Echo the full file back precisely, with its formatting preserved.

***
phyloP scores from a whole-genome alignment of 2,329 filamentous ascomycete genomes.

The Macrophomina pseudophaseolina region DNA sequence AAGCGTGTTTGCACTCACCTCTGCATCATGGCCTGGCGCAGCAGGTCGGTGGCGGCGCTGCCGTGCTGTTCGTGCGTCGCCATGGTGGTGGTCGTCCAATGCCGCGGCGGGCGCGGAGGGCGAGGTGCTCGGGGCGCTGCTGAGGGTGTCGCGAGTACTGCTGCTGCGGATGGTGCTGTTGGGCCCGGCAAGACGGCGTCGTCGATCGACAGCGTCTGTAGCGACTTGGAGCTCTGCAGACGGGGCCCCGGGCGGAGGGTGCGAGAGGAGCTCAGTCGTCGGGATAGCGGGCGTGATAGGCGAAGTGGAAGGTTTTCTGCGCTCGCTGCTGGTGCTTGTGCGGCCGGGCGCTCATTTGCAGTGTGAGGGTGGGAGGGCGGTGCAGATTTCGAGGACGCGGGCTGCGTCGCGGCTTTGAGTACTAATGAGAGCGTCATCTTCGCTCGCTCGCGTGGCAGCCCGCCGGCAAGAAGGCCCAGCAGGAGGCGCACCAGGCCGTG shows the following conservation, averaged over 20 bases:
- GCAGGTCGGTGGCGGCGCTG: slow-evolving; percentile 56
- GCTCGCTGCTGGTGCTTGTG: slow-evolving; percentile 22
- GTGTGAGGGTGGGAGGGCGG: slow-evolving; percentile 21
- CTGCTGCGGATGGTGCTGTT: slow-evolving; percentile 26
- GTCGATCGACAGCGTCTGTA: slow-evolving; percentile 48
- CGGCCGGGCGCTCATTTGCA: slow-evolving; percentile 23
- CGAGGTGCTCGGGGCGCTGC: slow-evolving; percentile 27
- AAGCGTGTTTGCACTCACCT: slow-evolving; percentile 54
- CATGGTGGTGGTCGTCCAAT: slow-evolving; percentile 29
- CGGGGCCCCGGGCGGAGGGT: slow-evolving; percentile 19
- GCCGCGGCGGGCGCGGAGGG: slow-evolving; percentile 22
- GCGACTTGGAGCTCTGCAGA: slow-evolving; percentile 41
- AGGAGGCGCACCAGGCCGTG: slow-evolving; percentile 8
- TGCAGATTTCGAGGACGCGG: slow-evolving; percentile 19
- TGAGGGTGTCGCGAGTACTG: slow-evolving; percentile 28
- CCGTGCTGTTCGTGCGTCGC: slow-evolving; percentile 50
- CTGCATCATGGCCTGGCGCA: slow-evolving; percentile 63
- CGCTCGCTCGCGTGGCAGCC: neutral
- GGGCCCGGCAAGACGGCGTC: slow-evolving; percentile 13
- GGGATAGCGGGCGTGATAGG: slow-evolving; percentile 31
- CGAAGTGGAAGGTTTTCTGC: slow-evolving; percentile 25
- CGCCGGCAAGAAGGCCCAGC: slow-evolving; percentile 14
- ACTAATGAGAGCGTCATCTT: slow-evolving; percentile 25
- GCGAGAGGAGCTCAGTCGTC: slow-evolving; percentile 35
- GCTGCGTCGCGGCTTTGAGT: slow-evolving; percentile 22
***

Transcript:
phyloP scores from a whole-genome alignment of 2,329 filamentous ascomycete genomes.

The Macrophomina pseudophaseolina region DNA sequence AAGCGTGTTTGCACTCACCTCTGCATCATGGCCTGGCGCAGCAGGTCGGTGGCGGCGCTGCCGTGCTGTTCGTGCGTCGCCATGGTGGTGGTCGTCCAATGCCGCGGCGGGCGCGGAGGGCGAGGTGCTCGGGGCGCTGCTGAGGGTGTCGCGAGTACTGCTGCTGCGGATGGTGCTGTTGGGCCCGGCAAGACGGCGTCGTCGATCGACAGCGTCTGTAGCGACTTGGAGCTCTGCAGACGGGGCCCCGGGCGGAGGGTGCGAGAGGAGCTCAGTCGTCGGGATAGCGGGCGTGATAGGCGAAGTGGAAGGTTTTCTGCGCTCGCTGCTGGTGCTTGTGCGGCCGGGCGCTCATTTGCAGTGTGAGGGTGGGAGGGCGGTGCAGATTTCGAGGACGCGGGCTGCGTCGCGGCTTTGAGTACTAATGAGAGCGTCATCTTCGCTCGCTCGCGTGGCAGCCCGCCGGCAAGAAGGCCCAGCAGGAGGCGCACCAGGCCGTG shows the following conservation, averaged over 20 bases:
- GCAGGTCGGTGGCGGCGCTG: slow-evolving; percentile 56
- GCTCGCTGCTGGTGCTTGTG: slow-evolving; percentile 22
- GTGTGAGGGTGGGAGGGCGG: slow-evolving; percentile 21
- CTGCTGCGGATGGTGCTGTT: slow-evolving; percentile 26
- GTCGATCGACAGCGTCTGTA: slow-evolving; percentile 48
- CGGCCGGGCGCTCATTTGCA: slow-evolving; percentile 23
- CGAGGTGCTCGGGGCGCTGC: slow-evolving; percentile 27
- AAGCGTGTTTGCACTCACCT: slow-evolving; percentile 54
- CATGGTGGTGGTCGTCCAAT: slow-evolving; percentile 29
- CGGGGCCCCGGGCGGAGGGT: slow-evolving; percentile 19
- GCCGCGGCGGGCGCGGAGGG: slow-evolving; percentile 22
- GCGACTTGGAGCTCTGCAGA: slow-evolving; percentile 41
- AGGAGGCGCACCAGGCCGTG: slow-evolving; percentile 8
- TGCAGATTTCGAGGACGCGG: slow-evolving; percentile 19
- TGAGGGTGTCGCGAGTACTG: slow-evolving; percentile 28
- CCGTGCTGTTCGTGCGTCGC: slow-evolving; percentile 50
- CTGCATCATGGCCTGGCGCA: slow-evolving; percentile 63
- CGCTCGCTCGCGTGGCAGCC: neutral
- GGGCCCGGCAAGACGGCGTC: slow-evolving; percentile 13
- GGGATAGCGGGCGTGATAGG: slow-evolving; percentile 31
- CGAAGTGGAAGGTTTTCTGC: slow-evolving; percentile 25
- CGCCGGCAAGAAGGCCCAGC: slow-evolving; percentile 14
- ACTAATGAGAGCGTCATCTT: slow-evolving; percentile 25
- GCGAGAGGAGCTCAGTCGTC: slow-evolving; percentile 35
- GCTGCGTCGCGGCTTTGAGT: slow-evolving; percentile 22